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As a person who plays weddings and other gigs every week as a part of a group who goes out and hustles business aggressively, and works hard on teh guality of product we offer, I never ceased to be amazed by what people put out there try to sell.

Check this out, go and listen to the music clips, especially the Bach Air. At least she's up front about what she's offering by posting clips, but then the big question, has anyone actually listened to these clips and then hired her? I shudder to think.

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As the person who owns this website, I just wanted to respond

briefly to the comments posted here.

Dr. S., I mean no offense to the "real" wedding musicians. However,

is it fair to call a musician unqualified if someone is willing to

pay for your services? I think I am quite clear about my

qualifications. I do not claim that I have an advanced degree in

music, when I do not. I simply state the groups I have played with

and how long I have played weddings. I've never had a complaint at

any wedding I've played at, and most of my bookings do come from


Further, I realize the sound quality of the clips are not

wonderful. It seems this was attributed to my playing ability;

could this not also, at least in part, be attributed to the way the

clips were recorded? I admit they are not perfect; in all honesty,

they are only on the website because clients sometimes don't know

what a song is called, but know the tune. This makes my job a bit

easier. These clips are not meant to show what I'll sound like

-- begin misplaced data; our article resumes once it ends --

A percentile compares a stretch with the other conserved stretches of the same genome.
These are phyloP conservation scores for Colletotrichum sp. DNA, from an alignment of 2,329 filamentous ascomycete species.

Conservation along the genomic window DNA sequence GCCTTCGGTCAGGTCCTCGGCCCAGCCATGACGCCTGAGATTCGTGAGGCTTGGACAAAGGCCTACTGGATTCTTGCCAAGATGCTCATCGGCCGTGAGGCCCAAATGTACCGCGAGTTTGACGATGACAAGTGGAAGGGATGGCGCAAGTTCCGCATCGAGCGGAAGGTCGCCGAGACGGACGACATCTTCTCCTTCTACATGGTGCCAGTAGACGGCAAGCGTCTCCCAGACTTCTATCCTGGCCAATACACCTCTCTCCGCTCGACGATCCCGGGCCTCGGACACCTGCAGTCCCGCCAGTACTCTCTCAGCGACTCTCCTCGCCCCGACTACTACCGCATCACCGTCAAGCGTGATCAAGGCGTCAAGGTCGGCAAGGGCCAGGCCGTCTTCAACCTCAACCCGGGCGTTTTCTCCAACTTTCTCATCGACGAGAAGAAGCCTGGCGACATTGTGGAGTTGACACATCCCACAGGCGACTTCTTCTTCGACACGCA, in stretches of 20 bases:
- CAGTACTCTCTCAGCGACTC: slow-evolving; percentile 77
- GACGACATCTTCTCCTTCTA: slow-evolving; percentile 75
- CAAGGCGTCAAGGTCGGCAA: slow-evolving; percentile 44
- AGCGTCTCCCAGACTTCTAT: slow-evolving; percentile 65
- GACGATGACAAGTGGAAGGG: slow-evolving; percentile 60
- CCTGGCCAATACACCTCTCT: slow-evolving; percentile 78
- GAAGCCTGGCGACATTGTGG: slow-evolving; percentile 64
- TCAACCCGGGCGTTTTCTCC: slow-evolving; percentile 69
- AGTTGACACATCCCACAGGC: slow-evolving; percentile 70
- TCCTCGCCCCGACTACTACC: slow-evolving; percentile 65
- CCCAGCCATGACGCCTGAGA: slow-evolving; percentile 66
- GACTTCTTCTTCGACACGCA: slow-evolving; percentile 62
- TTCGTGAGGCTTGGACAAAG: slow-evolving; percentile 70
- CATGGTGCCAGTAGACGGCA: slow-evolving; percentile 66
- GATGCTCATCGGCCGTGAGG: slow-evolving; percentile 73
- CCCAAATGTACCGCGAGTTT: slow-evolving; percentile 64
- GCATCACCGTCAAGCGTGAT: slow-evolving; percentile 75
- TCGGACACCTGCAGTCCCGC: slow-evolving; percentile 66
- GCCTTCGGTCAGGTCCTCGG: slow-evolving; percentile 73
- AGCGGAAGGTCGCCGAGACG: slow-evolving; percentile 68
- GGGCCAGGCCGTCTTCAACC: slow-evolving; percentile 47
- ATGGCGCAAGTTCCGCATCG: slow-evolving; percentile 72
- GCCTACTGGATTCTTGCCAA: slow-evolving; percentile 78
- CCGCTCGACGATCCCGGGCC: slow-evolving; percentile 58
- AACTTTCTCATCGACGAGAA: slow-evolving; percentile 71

live. I am always willing to play for a client before they hire me,

and since no one is ever forced to hire me if they don't like my

playing ability, I see in no way how this takes advantage of


Also, I fully recognize that there are musicians more "qualified"

than I am, but if I am a better marketer of my services and get

hired in that way, and clients are satisfied with what they are

provided, I see nothing wrong with this.

It sounds as if you work very hard at this craft, marketing

yourself and I am sure, charging accordingly. If, by chance, we are

in the same market, I am confident that we still are serving very

different clientele. You will be hired by those with exclusive

musical tastes, who know what they want and what they are paying

for. I am hired by clients that are looking for someone who

specializes in the music and service they are looking for at a

reasonable price. That's the beauty of a capitalist society. You

and I can both charge for our services, and clients can choose what

they are looking for and what they are willing to pay for.

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Ms Baily, you ask, "Is it fair to call a musician unqualified if

someone is willing to pay for your services?" Yes, it is. You are

free to hire a plastic surgeon who has been sued in the past for

malpractice. If you are disfigured by that doctor, was he

unqualified? The right to ply any craft does not, by itself, make

one qualified. Those professional musicians who have seriously

studied their subject at recognized schools in a rigorous

curriculum, under capable teachers, and received degrees and or

honors recognizing their skills in their chosen field, are